That said, it's easy to grasp why psychologists might want to avoid the extra hurdle of specialty certification: After all, they've already spent years on education and training to earn their doctorates and become licensed, and they're eager to practice. But it's more vital than ever to consider specializing, say specialty proponents. One big reason: Hospitals, other institutional settings and insurance companies increasingly want psychologists to be board certified, much as other health professionals are. The Patient Protection and Affordable Care Act, with its call for increased provider professionalism and accountability in the service of quality patient care, underscores the point.
"When you define yourself as a board-certified specialist, you're committing yourself to a focused, competency-based practice, which assures that you're more accountable for what you're doing clinically," says University of Florida professor Ronald H. Rozensky, PhD, a board-certified clinical and clinical health psychologist and former chair of CRSPPP who has written extensively on the importance of board certification. "And consumers demand that as a measure of competence."
Another reason is the growth of the psychology field. "Psychology has gotten to the point where you can't know it all, and you can't do all of it well," says Otto. "So you have to make some choices."
Perhaps the most important reason for psychologists to consider specializing is the need for practitioners in expanding key areas, such as sleep psychology and geropsychology, others say.
"Psychology lags behind other health-care professions in educating graduate students on how to address the mental health issues of older adults," says board-certified psychologist Victor Molinari, PhD, of the University of South Florida, who is spearheading a movement to make geropsychology an ABPP specialty board and credential. "We need as many competent practitioners to work with older adults as possible."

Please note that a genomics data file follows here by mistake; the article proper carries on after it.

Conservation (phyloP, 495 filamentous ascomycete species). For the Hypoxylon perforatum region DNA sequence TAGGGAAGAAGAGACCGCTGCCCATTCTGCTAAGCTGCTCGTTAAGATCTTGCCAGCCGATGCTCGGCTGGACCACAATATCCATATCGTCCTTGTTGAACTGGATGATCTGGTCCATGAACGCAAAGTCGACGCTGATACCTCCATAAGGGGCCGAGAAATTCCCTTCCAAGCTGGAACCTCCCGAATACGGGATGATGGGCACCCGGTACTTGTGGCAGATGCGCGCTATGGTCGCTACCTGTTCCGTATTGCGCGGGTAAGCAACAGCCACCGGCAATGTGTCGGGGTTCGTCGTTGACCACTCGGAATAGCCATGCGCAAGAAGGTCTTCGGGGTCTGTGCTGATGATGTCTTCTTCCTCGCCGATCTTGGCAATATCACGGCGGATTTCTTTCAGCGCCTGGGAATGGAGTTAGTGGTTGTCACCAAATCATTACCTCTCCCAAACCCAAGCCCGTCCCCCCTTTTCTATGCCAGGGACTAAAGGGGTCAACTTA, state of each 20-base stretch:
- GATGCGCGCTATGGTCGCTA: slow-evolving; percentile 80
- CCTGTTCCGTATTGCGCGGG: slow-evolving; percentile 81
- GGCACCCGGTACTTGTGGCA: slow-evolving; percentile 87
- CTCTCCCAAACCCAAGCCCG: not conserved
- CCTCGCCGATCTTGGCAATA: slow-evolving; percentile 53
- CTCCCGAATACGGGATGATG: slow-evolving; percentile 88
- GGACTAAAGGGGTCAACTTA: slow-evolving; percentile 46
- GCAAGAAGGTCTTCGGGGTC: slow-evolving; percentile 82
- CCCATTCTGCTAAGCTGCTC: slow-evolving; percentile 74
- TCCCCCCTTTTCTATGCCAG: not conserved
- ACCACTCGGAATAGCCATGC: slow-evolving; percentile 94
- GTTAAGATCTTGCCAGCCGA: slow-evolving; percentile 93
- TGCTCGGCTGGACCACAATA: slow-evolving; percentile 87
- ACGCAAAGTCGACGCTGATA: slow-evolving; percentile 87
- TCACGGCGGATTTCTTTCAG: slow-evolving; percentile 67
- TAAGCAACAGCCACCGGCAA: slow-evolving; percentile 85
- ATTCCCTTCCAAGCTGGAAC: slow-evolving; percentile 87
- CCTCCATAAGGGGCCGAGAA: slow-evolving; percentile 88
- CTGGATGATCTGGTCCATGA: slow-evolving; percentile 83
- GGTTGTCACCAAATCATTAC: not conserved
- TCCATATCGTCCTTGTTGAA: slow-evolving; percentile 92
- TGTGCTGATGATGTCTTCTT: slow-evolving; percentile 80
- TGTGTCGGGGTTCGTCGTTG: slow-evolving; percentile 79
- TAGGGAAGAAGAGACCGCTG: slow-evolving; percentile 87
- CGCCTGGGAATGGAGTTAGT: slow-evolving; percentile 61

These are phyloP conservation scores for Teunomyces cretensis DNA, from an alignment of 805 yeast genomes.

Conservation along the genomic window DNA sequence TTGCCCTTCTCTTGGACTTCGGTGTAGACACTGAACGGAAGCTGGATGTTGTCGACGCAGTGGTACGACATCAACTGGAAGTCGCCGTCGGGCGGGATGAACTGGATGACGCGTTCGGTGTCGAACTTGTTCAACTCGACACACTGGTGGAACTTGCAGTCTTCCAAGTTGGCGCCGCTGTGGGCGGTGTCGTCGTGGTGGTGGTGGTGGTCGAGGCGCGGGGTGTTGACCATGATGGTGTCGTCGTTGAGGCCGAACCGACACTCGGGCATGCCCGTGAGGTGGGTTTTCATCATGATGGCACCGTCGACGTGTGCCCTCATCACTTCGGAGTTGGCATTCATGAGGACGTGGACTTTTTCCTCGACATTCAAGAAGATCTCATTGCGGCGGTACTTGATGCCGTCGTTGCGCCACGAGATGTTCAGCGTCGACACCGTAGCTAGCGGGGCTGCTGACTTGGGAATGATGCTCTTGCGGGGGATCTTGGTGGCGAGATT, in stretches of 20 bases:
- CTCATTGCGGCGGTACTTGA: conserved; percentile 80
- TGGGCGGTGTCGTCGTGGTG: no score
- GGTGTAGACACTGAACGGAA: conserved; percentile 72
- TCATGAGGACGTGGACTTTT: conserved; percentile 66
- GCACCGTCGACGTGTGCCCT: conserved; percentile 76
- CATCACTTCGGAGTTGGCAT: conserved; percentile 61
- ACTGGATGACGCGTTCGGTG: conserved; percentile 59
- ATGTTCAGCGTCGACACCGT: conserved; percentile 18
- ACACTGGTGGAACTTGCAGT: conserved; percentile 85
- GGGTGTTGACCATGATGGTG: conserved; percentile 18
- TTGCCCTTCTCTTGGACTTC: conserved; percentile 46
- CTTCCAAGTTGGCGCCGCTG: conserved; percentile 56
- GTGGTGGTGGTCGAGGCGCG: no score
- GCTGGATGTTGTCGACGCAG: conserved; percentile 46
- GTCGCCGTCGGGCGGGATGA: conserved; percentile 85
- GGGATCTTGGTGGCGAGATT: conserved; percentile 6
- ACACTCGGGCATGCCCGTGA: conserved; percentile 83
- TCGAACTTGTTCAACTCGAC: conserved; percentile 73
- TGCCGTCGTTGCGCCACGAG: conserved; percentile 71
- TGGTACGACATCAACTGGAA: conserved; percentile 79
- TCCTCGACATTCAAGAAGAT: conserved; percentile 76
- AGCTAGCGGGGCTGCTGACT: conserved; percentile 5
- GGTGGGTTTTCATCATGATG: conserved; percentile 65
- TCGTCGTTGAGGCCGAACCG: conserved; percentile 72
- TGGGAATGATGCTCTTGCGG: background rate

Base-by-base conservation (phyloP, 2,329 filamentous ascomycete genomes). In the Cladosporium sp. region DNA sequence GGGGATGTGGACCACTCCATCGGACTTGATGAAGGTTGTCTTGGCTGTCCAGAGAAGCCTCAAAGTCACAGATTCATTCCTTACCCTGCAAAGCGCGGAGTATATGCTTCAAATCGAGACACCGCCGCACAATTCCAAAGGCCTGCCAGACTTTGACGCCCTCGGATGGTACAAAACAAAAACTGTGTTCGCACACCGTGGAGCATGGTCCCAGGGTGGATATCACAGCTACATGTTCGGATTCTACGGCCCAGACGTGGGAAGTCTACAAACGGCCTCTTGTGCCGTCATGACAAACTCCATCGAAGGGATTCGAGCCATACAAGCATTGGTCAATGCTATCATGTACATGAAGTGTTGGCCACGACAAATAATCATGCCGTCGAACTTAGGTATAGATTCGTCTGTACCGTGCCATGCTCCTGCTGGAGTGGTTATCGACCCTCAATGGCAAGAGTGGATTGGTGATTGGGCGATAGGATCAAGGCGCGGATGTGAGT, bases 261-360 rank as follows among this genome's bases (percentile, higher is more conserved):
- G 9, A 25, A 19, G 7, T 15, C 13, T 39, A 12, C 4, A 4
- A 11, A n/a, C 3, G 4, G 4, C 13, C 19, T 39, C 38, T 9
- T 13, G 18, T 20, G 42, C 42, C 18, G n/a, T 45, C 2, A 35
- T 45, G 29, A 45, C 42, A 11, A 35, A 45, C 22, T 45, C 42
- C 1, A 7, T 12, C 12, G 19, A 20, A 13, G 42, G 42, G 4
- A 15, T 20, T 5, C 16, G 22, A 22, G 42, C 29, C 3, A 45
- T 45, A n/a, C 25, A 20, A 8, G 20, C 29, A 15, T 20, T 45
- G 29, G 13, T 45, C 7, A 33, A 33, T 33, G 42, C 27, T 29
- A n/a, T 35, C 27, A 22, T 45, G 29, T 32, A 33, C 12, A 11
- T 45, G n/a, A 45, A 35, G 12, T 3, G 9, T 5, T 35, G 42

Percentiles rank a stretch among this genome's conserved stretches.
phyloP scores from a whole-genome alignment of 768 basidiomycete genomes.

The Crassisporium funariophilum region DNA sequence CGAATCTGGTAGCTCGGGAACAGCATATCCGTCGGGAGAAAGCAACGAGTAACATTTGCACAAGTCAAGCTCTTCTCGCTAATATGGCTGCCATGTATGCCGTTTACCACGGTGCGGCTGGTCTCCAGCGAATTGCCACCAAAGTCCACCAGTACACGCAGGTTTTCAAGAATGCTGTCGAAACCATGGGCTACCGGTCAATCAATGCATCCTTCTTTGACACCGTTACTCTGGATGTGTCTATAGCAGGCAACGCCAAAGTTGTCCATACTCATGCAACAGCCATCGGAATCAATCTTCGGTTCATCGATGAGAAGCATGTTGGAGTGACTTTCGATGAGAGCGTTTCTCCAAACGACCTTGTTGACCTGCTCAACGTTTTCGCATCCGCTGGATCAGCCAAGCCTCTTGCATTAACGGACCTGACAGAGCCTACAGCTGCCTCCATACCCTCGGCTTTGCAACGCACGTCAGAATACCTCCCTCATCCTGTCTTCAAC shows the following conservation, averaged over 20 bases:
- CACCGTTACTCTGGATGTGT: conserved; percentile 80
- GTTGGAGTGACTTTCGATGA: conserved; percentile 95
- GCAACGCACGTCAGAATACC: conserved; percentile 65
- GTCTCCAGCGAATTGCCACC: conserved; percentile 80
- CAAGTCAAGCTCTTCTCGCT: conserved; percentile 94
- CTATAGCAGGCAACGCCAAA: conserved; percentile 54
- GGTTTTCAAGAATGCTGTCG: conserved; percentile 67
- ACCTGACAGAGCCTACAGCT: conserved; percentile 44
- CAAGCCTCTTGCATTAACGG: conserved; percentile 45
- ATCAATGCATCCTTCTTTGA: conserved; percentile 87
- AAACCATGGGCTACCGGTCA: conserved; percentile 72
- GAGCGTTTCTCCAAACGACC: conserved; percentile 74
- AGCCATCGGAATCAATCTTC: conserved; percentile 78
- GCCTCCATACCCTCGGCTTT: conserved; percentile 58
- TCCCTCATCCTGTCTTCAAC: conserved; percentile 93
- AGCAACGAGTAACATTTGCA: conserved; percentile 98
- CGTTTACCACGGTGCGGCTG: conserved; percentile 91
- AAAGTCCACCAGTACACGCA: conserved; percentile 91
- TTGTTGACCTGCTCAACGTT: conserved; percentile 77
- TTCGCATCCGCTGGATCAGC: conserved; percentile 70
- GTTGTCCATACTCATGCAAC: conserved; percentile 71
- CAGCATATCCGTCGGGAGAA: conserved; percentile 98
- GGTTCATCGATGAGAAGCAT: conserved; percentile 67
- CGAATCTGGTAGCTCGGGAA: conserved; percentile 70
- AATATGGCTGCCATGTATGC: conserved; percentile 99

Starting the process
How do you determine the right specialty for you, and when do you begin?
While you can't get board certified until you are licensed, it's never too early to start thinking about potential specialties, says ABPP Past-president Gregory Lee, PhD, who directs adult neuropsychology services at the Medical College of Georgia. If you're a graduate student, look for topics that resonate with you and consider how you'd feel about diving in deeper.
When you've homed in on an area of interest, "throw yourself into it," Otto says. The ABPP website lists all of the experience, knowledge and skills you'll need to meet each specialty's education and training criteria and pass its exams.
Even if you're an established psychologist who has been practicing for years, certification can help you and your practice by fine-tuning your skills and allowing you to create or hone a niche, says Lee. You may even want to consider becoming board certified in more than one specialty: Some psychologists specialize in related areas — child clinical and family psychology, for example, or forensic and police and public safety psychology. This strategy gives you expertise in areas that are bound to overlap anyway, he says, as well as greater access to related clientele.
A leg up
Psychologists who have gained board certification cite many benefits. For one, board-certified psychologists can expect more and better career opportunities and greater job security than those without the assignation. The country's largest, most respected health-care organizations — the Mayo Clinic in Rochester, Minn., and the Cleveland Clinic, for example — require psychologists to be board certified. Many VA hospitals offer financial incentives for board certification, as well.
Preparing for the ABPP also helps you feel more solid in your professional identity, says Lee. "It helps you consolidate your skills and become very thoughtful about what you do and how you do it, and to be able to communicate that easily."
And board certification is a boon to the public because it validates your background, training and experience, says ABPP Foundation Chair Christine Maguth Nezu, PhD, a professor of psychology and medicine at Drexel University who is board certified in clinical and cognitive behavioral specialties.
"The public needs to know about your experience for so many reasons — for their care, for their understanding of how mental and physical issues relate, for decisions about health care and coverage," she says.
Another important benefit is what board certification does for psychology's self-image, Nezu adds.
"It raises the integrity of the field," she says, "both in peers' perception, and in the public's perception."
Tori DeAngelis is a writer in Syracuse, N.Y.